I admit I had seen the TV listing for Hardball on my movie guide and past it over several times because I thought it was going to be just another baseball movie. I'm not a huge sports fan...unless it's hockey. (I think it goes back to my college days.) But anything else sports related and I tend to channel surf until I find something more interesting to me to watch. Had I taken a closer look at what the movie was really about I probably would have given it more scrutiny. I'm a sucker for kid movies. I love seeing kids triumph over adversity. This movie was more than that.
This afternoon I'd walked into the living room to turn off the TV one of the kids had left on before she'd left for work and the movie Hardball was just beginning. Before I knew it was was sitting down and watching it. My husband came in a few minutes later and started talking to me. Annoyed, I quickly shushed him. Within minutes he was sitting next to me watching too, both of us having forgotten the plans we had for the day.
If you haven't seen this movie, you should. I soon learned the story at its core is not about baseball per se but is instead about the human spirit, how one person can change the lives of many and how lessons learned from the most unlikely places can change the course of our lives for the better.
This movie was a surprise for me. I should have known better. I'm frequently surprised when I give into that knee jerk reaction and end up being totally wrong. I was equally surprised when I watched Rudy and Iron Will, two movies that never fail to bring me to tears at the end. Hardball did the same thing but for a slightly different reason.
I'm not going to give away too many details of the movie because I'd hate to spoil everything for you. But let me put my writer hat on for a minute and talk about character arc. Conor O'Neill is basically a mess when the story begins. And what a great place for a character to start at because there is so much room to grow from there. What he has is attitude. He's gambling his life away, waiting for the next big win. He's put himself in a position where he has to coach a kid's baseball team from the projects. It's the last thing he wants to do and he figures he'll only do it until he can score a win big enough to keep him from getting his butt kicked or killed. Pretty simple stuff. Nothing earth shattering there. The guy's a punk.
We see the first glimpse of Conor O'Neill's heart when he has his first meeting with the head of the baseball league. One of the kids on the team G-Baby (And I dare you not to fall in love with the kid. He was absolutely adorable.) is too young to play. Conor is clearly having trouble breaking the kid's heart when telling him he's too young, but smoothes it over by telling G-Baby he's still on the team, making G-Baby very happy to be a part of it all.
The second time we see the effect the kids have on Conor is the night he finally scores a win. He's made back his money to pay off his debt and he's a free man. But we see that the kids have rubbed off on him. He's singing Big Poppa after as he walks into a pub celebrating and then fiercely defends the kids when the pub owner, Duffy, disses O'Neill for coaching the kids. I actually rewound that part and watched the scene again because I wasn't sure if Duffy was really dissing him or purposely trying to make Conor think about what he was going to do with the rest of his life. I like to think it was the latter. But who knows. Regardless, it was a pivital moment for Conor whether he realized it or not.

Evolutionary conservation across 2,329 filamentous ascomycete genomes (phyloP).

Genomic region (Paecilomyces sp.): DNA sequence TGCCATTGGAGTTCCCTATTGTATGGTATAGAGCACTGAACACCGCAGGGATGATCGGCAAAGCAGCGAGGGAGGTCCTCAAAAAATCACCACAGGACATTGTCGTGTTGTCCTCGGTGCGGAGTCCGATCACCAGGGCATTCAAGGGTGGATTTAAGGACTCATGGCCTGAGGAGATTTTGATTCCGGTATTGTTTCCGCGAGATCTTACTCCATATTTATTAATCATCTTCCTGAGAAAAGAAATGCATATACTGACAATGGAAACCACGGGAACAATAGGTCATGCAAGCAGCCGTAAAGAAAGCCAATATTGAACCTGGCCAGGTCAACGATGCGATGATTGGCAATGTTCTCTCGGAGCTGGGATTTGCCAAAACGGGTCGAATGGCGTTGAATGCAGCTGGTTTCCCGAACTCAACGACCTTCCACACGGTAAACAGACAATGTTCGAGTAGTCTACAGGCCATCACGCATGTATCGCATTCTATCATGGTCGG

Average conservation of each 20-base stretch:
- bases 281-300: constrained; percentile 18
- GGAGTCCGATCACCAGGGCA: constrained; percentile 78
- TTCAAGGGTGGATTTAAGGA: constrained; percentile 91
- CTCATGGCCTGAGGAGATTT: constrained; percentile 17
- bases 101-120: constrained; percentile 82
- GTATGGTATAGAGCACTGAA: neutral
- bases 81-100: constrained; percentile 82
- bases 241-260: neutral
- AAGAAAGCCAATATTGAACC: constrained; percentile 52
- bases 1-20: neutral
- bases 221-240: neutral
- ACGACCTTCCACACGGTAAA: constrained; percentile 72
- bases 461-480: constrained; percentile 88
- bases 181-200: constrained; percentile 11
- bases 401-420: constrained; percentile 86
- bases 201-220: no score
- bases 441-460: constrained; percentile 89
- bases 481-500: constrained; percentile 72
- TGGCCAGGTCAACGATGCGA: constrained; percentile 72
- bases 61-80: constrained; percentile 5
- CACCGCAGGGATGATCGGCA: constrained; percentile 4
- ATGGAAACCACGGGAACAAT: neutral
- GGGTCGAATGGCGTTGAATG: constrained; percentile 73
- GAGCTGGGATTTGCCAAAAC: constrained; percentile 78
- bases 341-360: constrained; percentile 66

The next day he's about to walk away and just can't. This story by far is not just Conor O'Neill's story. Each of the kids has a story and we get a glimpse of that, making us cheer for them and worry about them. I loved, loved, loved the Sammy Sosa scene. I love a hero who can bring a child joy and that scene delivered big time! And I love that the story took a different direction than what I'd expected, i.e. the team would end up playing in the champtionship and we'd all have a nice feeling about it at the end because the hero inspired them, etc. There was much more to it than that.
If I'd been reading the black moment of this story in a book, I know I would have had to put it down, get up and take a walk around the house. Of course, I would have come back and HAD to read the rest of it. It was one of those stomach dropping moments when you know you see the trainwreck coming and you're powerless to stop it and all you can do is watch. In real life it would be horrible. In fiction it's perfection! We've just been held by the hand and become fully invested in these characters and there is no way we want to see them hurt. It also lends itself for us to see the most character growth for Conor O'Neill.
In the scenes that follow (and I won't give them away because I think it's more powerful if you don't know it's coming) you see just how much being with these kids has touched Conor's life. Even though you've had the rug pulled out from under you during the black moment, you still have that feel-good moment at the end.
Like I said, Hardball was a surprise for me and I can't believe I past over it at least 20 times before I finally watched it. Definitely a good movie.